1. Reproductive diversity in the animal kingdom
  2. Hormones as chemical integrators
  3. Reproductive endocrinology
  4. Endocrine-disrupting chemicals in the environment

ANIMAL BEHAVIOUR (5 LECTURES)

  1. An Introduction to Animal Behaviour
  2. Sociality
  3. Evolution of cooperation
  4. Why males and females behave differently
  5. Communication

ANIMAL ASSOCIATIONS (5 LECTURES)

  1. Parasitism and mutualism: a success story in the evolution of life
  2. Evolution of parasitism and transmission patterns
  3. Adaptations to a parasitic existence
  4. Parasites in natural ecosystems: do they matter?
  5. Ecology of trematode parasites in New Zealand

LABORATORIES (PRACTICALS)

There are 6 laboratories (practicals). The laboratory topics are listed below:

  1. Animal Ethics and Diversity
  2. Animal Evolution
  3. Animal Physiology - Dogfish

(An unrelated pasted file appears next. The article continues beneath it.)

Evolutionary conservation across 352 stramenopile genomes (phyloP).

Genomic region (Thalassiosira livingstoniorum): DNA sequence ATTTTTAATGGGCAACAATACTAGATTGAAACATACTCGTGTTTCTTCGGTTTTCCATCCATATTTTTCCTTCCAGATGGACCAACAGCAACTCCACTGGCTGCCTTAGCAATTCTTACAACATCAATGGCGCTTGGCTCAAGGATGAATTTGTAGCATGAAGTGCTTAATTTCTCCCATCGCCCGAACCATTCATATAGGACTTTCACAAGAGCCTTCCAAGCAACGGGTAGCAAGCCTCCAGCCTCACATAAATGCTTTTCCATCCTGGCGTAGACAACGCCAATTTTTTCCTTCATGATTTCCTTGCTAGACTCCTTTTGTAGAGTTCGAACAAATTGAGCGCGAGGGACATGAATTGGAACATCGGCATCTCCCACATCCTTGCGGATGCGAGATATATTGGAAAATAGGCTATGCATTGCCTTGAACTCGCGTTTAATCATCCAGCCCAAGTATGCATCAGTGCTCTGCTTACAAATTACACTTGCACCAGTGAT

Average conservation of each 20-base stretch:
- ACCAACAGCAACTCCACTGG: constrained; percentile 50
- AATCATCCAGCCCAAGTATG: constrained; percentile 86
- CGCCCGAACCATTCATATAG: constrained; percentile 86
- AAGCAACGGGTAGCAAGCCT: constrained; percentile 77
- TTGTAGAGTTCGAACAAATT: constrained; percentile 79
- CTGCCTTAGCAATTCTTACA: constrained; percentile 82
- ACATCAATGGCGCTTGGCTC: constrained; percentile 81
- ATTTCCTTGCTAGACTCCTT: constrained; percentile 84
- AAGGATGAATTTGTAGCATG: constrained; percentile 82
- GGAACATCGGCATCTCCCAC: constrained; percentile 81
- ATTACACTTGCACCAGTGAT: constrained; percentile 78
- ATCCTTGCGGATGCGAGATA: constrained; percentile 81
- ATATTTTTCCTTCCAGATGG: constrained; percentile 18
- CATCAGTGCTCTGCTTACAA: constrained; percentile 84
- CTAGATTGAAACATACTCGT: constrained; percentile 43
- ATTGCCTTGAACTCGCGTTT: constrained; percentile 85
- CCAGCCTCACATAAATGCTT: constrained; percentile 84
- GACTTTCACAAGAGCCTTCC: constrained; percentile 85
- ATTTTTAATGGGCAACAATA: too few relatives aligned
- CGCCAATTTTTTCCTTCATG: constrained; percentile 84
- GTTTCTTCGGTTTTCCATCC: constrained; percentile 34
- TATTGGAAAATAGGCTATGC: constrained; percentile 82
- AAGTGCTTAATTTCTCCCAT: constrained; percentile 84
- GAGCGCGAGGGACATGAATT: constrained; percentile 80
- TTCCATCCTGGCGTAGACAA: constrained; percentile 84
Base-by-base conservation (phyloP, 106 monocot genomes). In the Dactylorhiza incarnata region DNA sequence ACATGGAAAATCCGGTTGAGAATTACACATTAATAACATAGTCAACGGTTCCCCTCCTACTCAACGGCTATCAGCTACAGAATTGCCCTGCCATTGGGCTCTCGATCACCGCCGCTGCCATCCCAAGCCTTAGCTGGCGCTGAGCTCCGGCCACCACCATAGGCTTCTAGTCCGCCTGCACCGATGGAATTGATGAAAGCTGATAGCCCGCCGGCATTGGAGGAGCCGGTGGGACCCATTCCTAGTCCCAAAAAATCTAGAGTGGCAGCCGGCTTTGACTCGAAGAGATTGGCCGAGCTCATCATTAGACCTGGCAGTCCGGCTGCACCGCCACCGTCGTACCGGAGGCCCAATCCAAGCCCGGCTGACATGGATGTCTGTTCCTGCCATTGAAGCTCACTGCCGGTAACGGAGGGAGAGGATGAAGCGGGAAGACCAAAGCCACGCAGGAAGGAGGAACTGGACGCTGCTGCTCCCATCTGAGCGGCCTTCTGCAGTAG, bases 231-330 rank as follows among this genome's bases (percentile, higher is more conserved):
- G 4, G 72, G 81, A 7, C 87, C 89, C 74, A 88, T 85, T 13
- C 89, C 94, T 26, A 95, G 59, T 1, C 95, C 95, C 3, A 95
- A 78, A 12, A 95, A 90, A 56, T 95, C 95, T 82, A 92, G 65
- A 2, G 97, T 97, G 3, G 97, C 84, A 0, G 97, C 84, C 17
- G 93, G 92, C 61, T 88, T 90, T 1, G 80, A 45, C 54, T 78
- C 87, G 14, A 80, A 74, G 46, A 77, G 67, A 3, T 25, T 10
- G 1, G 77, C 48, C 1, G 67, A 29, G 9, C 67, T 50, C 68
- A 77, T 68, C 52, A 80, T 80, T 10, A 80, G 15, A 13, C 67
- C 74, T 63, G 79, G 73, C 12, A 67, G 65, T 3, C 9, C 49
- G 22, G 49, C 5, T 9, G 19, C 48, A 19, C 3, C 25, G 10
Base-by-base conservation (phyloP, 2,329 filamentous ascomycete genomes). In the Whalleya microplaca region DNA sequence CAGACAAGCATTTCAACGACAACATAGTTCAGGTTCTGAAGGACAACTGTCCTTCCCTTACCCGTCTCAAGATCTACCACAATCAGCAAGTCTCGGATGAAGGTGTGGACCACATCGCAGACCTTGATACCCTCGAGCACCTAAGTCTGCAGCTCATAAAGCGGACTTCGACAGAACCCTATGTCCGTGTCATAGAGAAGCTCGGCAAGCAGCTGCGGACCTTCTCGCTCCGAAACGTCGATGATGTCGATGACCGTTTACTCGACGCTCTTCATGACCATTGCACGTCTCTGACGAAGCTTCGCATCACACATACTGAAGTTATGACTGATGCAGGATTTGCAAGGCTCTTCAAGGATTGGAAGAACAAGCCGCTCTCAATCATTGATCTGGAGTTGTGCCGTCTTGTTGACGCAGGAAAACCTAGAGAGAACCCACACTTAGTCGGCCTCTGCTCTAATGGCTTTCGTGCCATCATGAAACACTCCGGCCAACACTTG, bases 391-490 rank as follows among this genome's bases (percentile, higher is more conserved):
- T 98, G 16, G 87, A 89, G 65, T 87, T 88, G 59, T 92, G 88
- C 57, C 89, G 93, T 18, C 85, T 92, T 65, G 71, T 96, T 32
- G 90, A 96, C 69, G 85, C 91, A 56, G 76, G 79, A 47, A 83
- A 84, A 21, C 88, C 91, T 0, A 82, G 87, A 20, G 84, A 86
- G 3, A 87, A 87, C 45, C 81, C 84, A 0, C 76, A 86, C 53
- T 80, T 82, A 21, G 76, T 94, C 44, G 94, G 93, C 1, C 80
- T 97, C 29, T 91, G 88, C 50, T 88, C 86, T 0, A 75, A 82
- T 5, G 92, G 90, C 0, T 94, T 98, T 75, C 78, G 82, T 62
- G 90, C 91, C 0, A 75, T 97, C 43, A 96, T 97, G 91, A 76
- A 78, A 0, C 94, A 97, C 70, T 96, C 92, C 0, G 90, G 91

4. Animal Physiology - Possum
  5. Animal Behaviour - Beetles
  6. Animal Parasitology and Population Modelling
Teaching Arrangements

BIOL 112 is comprised of 37 lectures, seven question and answer sessions, four 1-hour (assessment-related) workshops, four seminars/information sessions and six 3-hour practical laboratories. Attendance at laboratories is compulsory.

Textbooks

BIOLOGY: A Global Approach - 12th Edition, Campbell et al. 2021 (ISBN: 978-1-292-34163-7)

Graduate Attributes Emphasised
Lifelong learning, Scholarship, Communication, Critical thinking, Ethics, Information literacy, Research, Self-motivation, Teamwork.
View more information about Otago's graduate attributes.
Learning Outcomes

Students who successfully complete this paper will:

  • Appreciate and demonstrate the importance of thinking scientifically
  • Understand the diversity of the animal kingdom from evolutionary, functional and interactive perspectives
  • Describe the biological principles addressed in this paper as they relate to these specific perspectives